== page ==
753 W Main St

Loft Tour

753 W Main St

Madison, Indiana 47250, United States

Created By: Madison Main Street Program

Point of Interest Details

This beautiful building has served the community as a dental office for forty years. When Dr. Robert Wall opened his practice here in 1977, he decided to live upstairs. That was the customary thing to do when these buildings were constructed back in the 1880s. Owners often lived above their businesses. Talk about a short commute! Eventually Dr. Wall found another place to live, but kept seeing clients in his office.

Anticipating his retirement, Dr. Wall began looking for another dentist to serve the community. He hit the jackpot when he found not one, but two!

Dr. Lauren Spencer and her husband, Dr. Alex Marti, joined the practice to form Madison Dental Health Partners. Dr. Spencer graduated from The University of Louisville School of Dentistry in 2012 and is a second generation dentist following in her father’s footsteps. Dr. Marti graduated from the University of Louisville School of Medicine in 2012 and the School of Dentistry four years later. When the couple purchased the building, they too decided to move upstairs.

The couple completely updated each room, keeping the features of the historic home, while giving the spaces a fresh style.

They took on several challenges to make the space work for them. The fireplace opening was here, but it lacked a mantel. Lauren and Alex found the perfect one at a sale in New Albany for $100. Many older homes didn’t have closets in the bedroom, so they purchased storage units to give them the space they needed.

Looking through City Directories, there were previous occupants in this building who also lived upstairs and worked downstairs. In 1880, William and Mary Child made their home above their drug store.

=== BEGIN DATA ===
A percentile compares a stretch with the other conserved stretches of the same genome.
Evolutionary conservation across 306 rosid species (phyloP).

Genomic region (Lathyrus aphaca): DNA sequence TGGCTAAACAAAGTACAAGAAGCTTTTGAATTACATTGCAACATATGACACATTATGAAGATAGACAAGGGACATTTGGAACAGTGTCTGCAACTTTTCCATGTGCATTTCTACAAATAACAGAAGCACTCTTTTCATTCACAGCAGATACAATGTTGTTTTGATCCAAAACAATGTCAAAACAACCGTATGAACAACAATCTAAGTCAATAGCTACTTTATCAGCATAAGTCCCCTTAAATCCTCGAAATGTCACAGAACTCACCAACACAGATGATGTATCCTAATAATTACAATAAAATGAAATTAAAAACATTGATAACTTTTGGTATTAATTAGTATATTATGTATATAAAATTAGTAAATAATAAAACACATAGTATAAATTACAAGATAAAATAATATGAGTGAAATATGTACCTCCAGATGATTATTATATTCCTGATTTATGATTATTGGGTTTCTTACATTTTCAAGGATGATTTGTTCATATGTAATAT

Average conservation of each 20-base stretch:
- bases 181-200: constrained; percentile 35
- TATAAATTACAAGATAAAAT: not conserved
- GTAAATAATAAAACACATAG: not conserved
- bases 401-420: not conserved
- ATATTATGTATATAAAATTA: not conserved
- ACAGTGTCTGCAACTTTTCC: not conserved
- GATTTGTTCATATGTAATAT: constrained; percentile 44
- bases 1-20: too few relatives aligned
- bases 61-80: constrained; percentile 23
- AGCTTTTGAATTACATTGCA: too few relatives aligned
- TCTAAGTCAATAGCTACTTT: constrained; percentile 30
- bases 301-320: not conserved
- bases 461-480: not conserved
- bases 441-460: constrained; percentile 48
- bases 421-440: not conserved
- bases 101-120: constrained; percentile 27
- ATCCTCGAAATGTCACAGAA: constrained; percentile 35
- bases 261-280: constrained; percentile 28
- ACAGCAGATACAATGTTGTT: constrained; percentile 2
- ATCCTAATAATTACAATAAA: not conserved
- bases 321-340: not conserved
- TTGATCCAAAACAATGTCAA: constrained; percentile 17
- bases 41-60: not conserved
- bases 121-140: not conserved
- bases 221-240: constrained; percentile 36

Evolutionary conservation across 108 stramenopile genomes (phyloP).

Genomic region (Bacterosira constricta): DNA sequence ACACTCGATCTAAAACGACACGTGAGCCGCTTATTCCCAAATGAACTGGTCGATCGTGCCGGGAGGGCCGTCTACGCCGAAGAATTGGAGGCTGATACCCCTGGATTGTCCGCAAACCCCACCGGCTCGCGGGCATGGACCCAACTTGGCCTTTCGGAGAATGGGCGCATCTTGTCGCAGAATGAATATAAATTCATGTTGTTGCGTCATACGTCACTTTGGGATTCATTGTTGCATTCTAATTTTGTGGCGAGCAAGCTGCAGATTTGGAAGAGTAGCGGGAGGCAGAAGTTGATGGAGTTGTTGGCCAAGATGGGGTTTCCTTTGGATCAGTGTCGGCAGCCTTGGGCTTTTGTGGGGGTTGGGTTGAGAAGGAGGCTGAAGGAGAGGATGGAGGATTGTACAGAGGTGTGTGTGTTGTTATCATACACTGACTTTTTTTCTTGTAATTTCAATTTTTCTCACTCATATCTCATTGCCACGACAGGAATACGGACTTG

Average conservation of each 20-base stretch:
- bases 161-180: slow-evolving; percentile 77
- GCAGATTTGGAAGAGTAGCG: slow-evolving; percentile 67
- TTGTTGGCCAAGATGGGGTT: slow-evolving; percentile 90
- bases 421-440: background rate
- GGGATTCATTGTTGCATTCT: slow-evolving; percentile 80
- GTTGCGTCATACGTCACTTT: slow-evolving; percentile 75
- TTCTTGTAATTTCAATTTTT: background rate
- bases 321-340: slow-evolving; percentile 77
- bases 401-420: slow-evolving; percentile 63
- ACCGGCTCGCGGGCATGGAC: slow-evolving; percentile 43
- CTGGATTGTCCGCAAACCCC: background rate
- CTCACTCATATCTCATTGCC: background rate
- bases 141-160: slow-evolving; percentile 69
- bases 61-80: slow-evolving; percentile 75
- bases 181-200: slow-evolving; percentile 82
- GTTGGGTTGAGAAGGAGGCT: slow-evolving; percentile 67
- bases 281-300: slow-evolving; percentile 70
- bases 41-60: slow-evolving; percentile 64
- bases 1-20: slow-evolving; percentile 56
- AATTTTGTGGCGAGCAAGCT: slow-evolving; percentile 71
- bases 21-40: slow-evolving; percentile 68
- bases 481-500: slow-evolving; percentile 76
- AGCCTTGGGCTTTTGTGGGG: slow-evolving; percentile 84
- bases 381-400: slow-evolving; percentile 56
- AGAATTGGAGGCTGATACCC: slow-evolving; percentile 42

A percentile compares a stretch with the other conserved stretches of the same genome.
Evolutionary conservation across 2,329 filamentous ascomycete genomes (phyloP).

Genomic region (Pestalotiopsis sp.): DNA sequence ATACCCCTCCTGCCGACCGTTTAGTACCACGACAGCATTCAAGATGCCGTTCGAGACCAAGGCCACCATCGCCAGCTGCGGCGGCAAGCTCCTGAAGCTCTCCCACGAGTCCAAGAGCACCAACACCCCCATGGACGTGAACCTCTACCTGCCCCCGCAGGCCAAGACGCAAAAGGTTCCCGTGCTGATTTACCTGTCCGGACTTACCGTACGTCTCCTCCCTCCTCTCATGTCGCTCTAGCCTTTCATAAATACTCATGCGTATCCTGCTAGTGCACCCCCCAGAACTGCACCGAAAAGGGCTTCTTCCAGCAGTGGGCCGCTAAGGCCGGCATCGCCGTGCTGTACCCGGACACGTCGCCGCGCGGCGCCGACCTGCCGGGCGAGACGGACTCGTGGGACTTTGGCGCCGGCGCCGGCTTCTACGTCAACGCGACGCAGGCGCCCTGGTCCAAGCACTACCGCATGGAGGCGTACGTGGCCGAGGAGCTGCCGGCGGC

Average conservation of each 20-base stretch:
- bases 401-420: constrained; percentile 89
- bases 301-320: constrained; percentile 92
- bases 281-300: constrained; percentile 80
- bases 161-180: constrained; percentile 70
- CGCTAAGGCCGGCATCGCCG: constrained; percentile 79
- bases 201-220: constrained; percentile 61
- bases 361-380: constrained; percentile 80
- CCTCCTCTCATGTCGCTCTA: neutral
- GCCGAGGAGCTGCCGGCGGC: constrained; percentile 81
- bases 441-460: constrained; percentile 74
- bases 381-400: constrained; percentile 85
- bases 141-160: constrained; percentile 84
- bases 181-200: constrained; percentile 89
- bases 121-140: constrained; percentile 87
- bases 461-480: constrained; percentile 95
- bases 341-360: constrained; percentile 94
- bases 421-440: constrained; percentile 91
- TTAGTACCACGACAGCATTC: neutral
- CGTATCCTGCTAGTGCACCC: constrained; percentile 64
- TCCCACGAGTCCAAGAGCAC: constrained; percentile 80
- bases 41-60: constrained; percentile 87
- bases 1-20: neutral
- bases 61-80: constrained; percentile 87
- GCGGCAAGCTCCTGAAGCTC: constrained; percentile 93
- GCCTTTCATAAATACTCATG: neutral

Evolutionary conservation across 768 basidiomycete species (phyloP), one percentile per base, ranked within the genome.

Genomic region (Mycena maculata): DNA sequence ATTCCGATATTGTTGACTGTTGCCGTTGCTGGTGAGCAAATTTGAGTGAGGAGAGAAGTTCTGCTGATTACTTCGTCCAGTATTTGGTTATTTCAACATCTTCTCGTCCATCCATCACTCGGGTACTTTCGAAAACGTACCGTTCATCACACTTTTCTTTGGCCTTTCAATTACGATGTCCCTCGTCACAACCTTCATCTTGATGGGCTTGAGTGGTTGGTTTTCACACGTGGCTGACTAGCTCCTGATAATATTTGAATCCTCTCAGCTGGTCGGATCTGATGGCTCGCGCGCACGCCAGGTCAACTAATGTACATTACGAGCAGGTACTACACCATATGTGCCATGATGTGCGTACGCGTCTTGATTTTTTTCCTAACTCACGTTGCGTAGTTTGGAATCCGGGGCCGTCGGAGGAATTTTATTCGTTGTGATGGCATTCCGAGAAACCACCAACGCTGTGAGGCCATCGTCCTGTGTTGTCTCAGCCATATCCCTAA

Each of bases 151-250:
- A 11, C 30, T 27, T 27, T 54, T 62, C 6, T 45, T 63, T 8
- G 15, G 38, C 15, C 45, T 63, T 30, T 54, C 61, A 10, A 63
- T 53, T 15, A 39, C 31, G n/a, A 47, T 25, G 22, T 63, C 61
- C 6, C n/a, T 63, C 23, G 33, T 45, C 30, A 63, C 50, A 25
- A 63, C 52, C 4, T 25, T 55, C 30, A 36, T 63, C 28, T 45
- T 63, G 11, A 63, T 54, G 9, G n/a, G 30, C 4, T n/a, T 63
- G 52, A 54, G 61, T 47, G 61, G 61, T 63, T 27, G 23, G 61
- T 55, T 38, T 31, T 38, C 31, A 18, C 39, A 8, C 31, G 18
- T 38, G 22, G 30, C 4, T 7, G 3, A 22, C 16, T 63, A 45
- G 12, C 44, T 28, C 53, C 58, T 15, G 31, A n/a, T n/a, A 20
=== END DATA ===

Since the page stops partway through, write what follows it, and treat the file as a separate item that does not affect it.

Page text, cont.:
These ads promoted some of the popular cure-alls of the time. More than likely, Mr. Child stocked his shelves with some of these treatments. In 1880 he was 41 years and had already lived an interesting life. Like many people in Madison, he was born in Europe and immigrated to the United States. England was his native country. When he was 25, he answered the call to join the Union Army’s Company K 50th Ohio Infantry.

According to the following account, Child’s regiment fought in many famous Civil War battles.

The 50th Ohio Regiment went to Kentucky in September and engaged in the battle of Perryville, with a loss of 165 killed and wounded. They performed garrison duty in Kentucky and Tennessee until January 1, 1864, when they marched to Knoxville, where they experienced severe hardships. In May the regiment joined Maj. Gen. William Tecumseh Sherman's Atlanta campaign, taking part in all the battles. Then they moved after Confederate General John Bell Hood into Tennessee, participating in the battles of Franklin and Nashville where Hood was defeated.

The Roster of Ohio Troops indicates that Child left the Army in 1865. At home waiting for him was his wife, Mary and their two children, Lottie and Harry. A third child, Shelbia was born 8 years after his return. It seems that things were going well for the family until death of their daughter in 1879.

The following description was printed in a Madison paper:

Death of S. Lottie Child